[buddypress-trac] [BuddyPress Trac] #6327: Improved caching for group membership
noreply at wordpress.org
Tue Mar 31 18:55:29 UTC 2015
#6327: Improved caching for group membership
Reporter: boonebgorges | Owner:
Type: defect (bug) | Status: new
Priority: normal | Milestone: 2.3
Component: Component - Groups | Version:
Severity: normal | Resolution:
Keywords: has-patch |
Comment (by boonebgorges):
Thank you very much for the feedback, DJPaul.
> The new actions in class-bp-groups-member.php ought to be committed
separately (as I'm sure you know/were going to do).
> I agree caching IDs and the objects individually is probably better, and
it feels like it's worth the time investment to get it right.
On reflection, I agree. [attachment:6327.2.patch] makes the necessary
changes. I've made further changes to the caching schema to match BP/WP's
general caching strategies even better (see the new global cache groups:
'bp_groups_memberships_for_user' (caches arrays of membership IDs on a
per-user basis), and 'bp_groups_memberships' (caches membership objects on
a per-membership-ID basis).
> I don't quite understand enough why, for this, we would want to select
everything and do the sorting in PHP, and everywhere else, do it across a
few SQL queries. Would the "cache IDs and individual objects" approach
mean changing this and doing in SQL?
Doing it in a few SQL queries is much easier than getting the caching
right :) Now that 2.patch implements a split cache strategy (cache the
IDs, then cache each individual object), we could theoretically choose not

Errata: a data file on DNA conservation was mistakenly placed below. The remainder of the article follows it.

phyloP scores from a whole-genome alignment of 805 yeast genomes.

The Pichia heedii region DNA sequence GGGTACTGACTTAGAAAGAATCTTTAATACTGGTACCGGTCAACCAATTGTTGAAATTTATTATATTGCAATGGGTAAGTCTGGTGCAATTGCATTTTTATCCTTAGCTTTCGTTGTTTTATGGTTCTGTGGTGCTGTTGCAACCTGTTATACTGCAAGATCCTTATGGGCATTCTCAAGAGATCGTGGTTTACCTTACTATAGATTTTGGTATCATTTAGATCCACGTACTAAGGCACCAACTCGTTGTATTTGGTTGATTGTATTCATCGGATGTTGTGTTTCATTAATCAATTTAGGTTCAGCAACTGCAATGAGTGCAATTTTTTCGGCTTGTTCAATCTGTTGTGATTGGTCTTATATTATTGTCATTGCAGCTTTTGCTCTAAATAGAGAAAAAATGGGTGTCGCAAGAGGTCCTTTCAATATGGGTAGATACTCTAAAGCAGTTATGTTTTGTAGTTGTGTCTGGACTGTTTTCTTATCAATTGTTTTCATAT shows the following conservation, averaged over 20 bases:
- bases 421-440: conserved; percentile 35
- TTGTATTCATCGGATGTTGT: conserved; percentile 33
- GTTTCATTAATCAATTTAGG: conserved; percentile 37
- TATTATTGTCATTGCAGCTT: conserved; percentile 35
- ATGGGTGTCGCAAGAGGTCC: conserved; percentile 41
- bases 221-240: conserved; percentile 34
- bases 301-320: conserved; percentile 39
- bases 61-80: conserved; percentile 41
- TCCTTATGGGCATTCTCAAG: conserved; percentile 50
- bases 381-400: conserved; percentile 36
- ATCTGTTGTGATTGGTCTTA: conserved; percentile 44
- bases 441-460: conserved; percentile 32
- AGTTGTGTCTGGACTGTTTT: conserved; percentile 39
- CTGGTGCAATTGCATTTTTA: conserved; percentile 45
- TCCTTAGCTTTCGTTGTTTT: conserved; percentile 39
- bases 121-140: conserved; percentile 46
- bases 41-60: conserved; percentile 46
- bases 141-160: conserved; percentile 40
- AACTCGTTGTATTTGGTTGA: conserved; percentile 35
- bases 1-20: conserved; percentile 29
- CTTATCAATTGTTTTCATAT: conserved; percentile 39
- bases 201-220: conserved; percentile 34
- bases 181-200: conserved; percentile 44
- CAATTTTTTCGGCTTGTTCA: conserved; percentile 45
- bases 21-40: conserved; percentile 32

to cache IDs at all, but that would mitigate most of the benefit of the
caching. So, if we are going to cache the ID query, we have to consider
the fact that there are different ways that the items might be requested,
based on the parameters. There are two general strategies for this:
a. Cache the maximal query, and then do sorting/filtering in PHP. That's
what I'm doing in this patch.
b. Generate a cache key based on the parameters, and then cache the IDs
for that combination of parameters. This is closer to what WP does in,
say, `get_terms()`: https://core.trac.wordpress.org/browser/tags/4.1.1/src
(b) is nice because it offloads all of the work to MySQL, which is faster
at filtering/sorting than PHP, especially when the number of items to
sort/filter becomes very large.
However, (b) pollutes the cache in a pretty severe way. Every possible
combination of parameter values will result in a separate cache entry. In
the case of `bp_get_user_groups()`, there are 7 parameters, each of which
has at least 2 possible values. So that's more than 2^7 possible cache
entries *for each user_id*. In practice, of course, there won't be nearly
this amount of cache pollution, but it's still significant. Perhaps more
important is that strategy (b) means that changing a parameter even
slightly results in a cache miss, which mitigates a good deal of the
benefit of caching in the first place.
Strategy (a), on the other hand, results in a single cache key for each
user, and guarantees more cache hits. The downside is reproducing SQL-type
logic for filtering/sorting in PHP, but given the fairly small number of
paramaters and the fairly small data sets we're working with here (people
are generally not members of more than a few dozen groups), I think it's a
Ticket URL: <https://buddypress.trac.wordpress.org/ticket/6327#comment:8>
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